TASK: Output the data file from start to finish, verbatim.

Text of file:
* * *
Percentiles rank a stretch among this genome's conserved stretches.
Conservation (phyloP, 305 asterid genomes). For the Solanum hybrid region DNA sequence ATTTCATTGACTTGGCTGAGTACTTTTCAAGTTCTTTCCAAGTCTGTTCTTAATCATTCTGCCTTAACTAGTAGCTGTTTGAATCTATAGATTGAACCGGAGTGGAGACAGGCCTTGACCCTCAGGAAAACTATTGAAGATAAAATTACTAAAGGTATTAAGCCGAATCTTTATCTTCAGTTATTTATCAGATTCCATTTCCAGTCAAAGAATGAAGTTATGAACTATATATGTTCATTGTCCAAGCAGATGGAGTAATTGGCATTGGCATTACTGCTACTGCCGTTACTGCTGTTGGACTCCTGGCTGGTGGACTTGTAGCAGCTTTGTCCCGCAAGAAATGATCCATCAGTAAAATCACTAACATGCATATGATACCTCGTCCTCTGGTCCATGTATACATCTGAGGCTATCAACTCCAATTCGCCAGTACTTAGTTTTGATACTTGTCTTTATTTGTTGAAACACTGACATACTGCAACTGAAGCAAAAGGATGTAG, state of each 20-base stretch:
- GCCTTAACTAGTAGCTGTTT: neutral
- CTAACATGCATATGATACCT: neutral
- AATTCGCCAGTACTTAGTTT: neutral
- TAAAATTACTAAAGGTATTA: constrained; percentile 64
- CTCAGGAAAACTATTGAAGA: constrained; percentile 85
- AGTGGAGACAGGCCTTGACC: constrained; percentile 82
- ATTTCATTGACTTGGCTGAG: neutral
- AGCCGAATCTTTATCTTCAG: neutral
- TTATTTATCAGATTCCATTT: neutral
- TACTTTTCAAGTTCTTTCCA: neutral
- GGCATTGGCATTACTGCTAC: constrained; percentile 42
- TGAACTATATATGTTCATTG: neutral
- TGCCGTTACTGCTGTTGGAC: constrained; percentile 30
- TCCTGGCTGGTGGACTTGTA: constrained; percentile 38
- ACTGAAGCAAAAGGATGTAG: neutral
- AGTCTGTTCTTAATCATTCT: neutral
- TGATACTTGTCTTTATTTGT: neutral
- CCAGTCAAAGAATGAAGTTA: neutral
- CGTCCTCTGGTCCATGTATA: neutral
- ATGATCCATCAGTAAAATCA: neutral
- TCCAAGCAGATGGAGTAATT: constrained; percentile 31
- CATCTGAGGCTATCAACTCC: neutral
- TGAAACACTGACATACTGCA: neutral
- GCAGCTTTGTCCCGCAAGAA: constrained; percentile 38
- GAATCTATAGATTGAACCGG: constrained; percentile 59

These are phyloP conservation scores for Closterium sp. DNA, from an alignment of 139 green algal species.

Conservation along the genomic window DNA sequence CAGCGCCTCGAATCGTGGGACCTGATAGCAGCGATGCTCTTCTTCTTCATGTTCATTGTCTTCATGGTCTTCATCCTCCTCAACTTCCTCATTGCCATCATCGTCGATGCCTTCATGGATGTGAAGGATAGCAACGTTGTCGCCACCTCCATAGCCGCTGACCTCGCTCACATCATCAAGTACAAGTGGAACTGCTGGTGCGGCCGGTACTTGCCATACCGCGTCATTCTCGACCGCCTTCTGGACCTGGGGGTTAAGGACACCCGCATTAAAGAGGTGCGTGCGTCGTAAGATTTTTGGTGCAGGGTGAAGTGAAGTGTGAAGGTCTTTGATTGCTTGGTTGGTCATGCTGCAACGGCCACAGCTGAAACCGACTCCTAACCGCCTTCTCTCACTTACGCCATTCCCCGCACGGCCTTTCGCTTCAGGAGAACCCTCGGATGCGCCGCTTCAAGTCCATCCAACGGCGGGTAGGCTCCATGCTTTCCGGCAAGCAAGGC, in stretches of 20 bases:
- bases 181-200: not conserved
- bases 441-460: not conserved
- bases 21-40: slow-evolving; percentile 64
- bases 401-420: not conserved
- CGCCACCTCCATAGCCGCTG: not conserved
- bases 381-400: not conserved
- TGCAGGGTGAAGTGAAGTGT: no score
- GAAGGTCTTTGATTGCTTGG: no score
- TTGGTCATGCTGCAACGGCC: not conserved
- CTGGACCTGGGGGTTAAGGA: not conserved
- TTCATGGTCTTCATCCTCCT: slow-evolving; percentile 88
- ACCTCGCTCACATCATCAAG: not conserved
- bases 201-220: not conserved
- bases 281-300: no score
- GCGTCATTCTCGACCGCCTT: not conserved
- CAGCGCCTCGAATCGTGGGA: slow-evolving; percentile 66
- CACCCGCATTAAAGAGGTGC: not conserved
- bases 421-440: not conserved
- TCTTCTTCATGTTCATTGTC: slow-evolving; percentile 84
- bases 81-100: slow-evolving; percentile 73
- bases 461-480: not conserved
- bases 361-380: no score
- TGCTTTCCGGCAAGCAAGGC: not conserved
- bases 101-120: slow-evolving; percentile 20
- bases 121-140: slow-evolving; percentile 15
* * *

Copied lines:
Percentiles rank a stretch among this genome's conserved stretches.
Conservation (phyloP, 305 asterid genomes). For the Solanum hybrid region DNA sequence ATTTCATTGACTTGGCTGAGTACTTTTCAAGTTCTTTCCAAGTCTGTTCTTAATCATTCTGCCTTAACTAGTAGCTGTTTGAATCTATAGATTGAACCGGAGTGGAGACAGGCCTTGACCCTCAGGAAAACTATTGAAGATAAAATTACTAAAGGTATTAAGCCGAATCTTTATCTTCAGTTATTTATCAGATTCCATTTCCAGTCAAAGAATGAAGTTATGAACTATATATGTTCATTGTCCAAGCAGATGGAGTAATTGGCATTGGCATTACTGCTACTGCCGTTACTGCTGTTGGACTCCTGGCTGGTGGACTTGTAGCAGCTTTGTCCCGCAAGAAATGATCCATCAGTAAAATCACTAACATGCATATGATACCTCGTCCTCTGGTCCATGTATACATCTGAGGCTATCAACTCCAATTCGCCAGTACTTAGTTTTGATACTTGTCTTTATTTGTTGAAACACTGACATACTGCAACTGAAGCAAAAGGATGTAG, state of each 20-base stretch:
- GCCTTAACTAGTAGCTGTTT: neutral
- CTAACATGCATATGATACCT: neutral
- AATTCGCCAGTACTTAGTTT: neutral
- TAAAATTACTAAAGGTATTA: constrained; percentile 64
- CTCAGGAAAACTATTGAAGA: constrained; percentile 85
- AGTGGAGACAGGCCTTGACC: constrained; percentile 82
- ATTTCATTGACTTGGCTGAG: neutral
- AGCCGAATCTTTATCTTCAG: neutral
- TTATTTATCAGATTCCATTT: neutral
- TACTTTTCAAGTTCTTTCCA: neutral
- GGCATTGGCATTACTGCTAC: constrained; percentile 42
- TGAACTATATATGTTCATTG: neutral
- TGCCGTTACTGCTGTTGGAC: constrained; percentile 30
- TCCTGGCTGGTGGACTTGTA: constrained; percentile 38
- ACTGAAGCAAAAGGATGTAG: neutral
- AGTCTGTTCTTAATCATTCT: neutral
- TGATACTTGTCTTTATTTGT: neutral
- CCAGTCAAAGAATGAAGTTA: neutral
- CGTCCTCTGGTCCATGTATA: neutral
- ATGATCCATCAGTAAAATCA: neutral
- TCCAAGCAGATGGAGTAATT: constrained; percentile 31
- CATCTGAGGCTATCAACTCC: neutral
- TGAAACACTGACATACTGCA: neutral
- GCAGCTTTGTCCCGCAAGAA: constrained; percentile 38
- GAATCTATAGATTGAACCGG: constrained; percentile 59

These are phyloP conservation scores for Closterium sp. DNA, from an alignment of 139 green algal species.

Conservation along the genomic window DNA sequence CAGCGCCTCGAATCGTGGGACCTGATAGCAGCGATGCTCTTCTTCTTCATGTTCATTGTCTTCATGGTCTTCATCCTCCTCAACTTCCTCATTGCCATCATCGTCGATGCCTTCATGGATGTGAAGGATAGCAACGTTGTCGCCACCTCCATAGCCGCTGACCTCGCTCACATCATCAAGTACAAGTGGAACTGCTGGTGCGGCCGGTACTTGCCATACCGCGTCATTCTCGACCGCCTTCTGGACCTGGGGGTTAAGGACACCCGCATTAAAGAGGTGCGTGCGTCGTAAGATTTTTGGTGCAGGGTGAAGTGAAGTGTGAAGGTCTTTGATTGCTTGGTTGGTCATGCTGCAACGGCCACAGCTGAAACCGACTCCTAACCGCCTTCTCTCACTTACGCCATTCCCCGCACGGCCTTTCGCTTCAGGAGAACCCTCGGATGCGCCGCTTCAAGTCCATCCAACGGCGGGTAGGCTCCATGCTTTCCGGCAAGCAAGGC, in stretches of 20 bases:
- bases 181-200: not conserved
- bases 441-460: not conserved
- bases 21-40: slow-evolving; percentile 64
- bases 401-420: not conserved
- CGCCACCTCCATAGCCGCTG: not conserved
- bases 381-400: not conserved
- TGCAGGGTGAAGTGAAGTGT: no score
- GAAGGTCTTTGATTGCTTGG: no score
- TTGGTCATGCTGCAACGGCC: not conserved
- CTGGACCTGGGGGTTAAGGA: not conserved
- TTCATGGTCTTCATCCTCCT: slow-evolving; percentile 88
- ACCTCGCTCACATCATCAAG: not conserved
- bases 201-220: not conserved
- bases 281-300: no score
- GCGTCATTCTCGACCGCCTT: not conserved
- CAGCGCCTCGAATCGTGGGA: slow-evolving; percentile 66
- CACCCGCATTAAAGAGGTGC: not conserved
- bases 421-440: not conserved
- TCTTCTTCATGTTCATTGTC: slow-evolving; percentile 84
- bases 81-100: slow-evolving; percentile 73
- bases 461-480: not conserved
- bases 361-380: no score
- TGCTTTCCGGCAAGCAAGGC: not conserved
- bases 101-120: slow-evolving; percentile 20
- bases 121-140: slow-evolving; percentile 15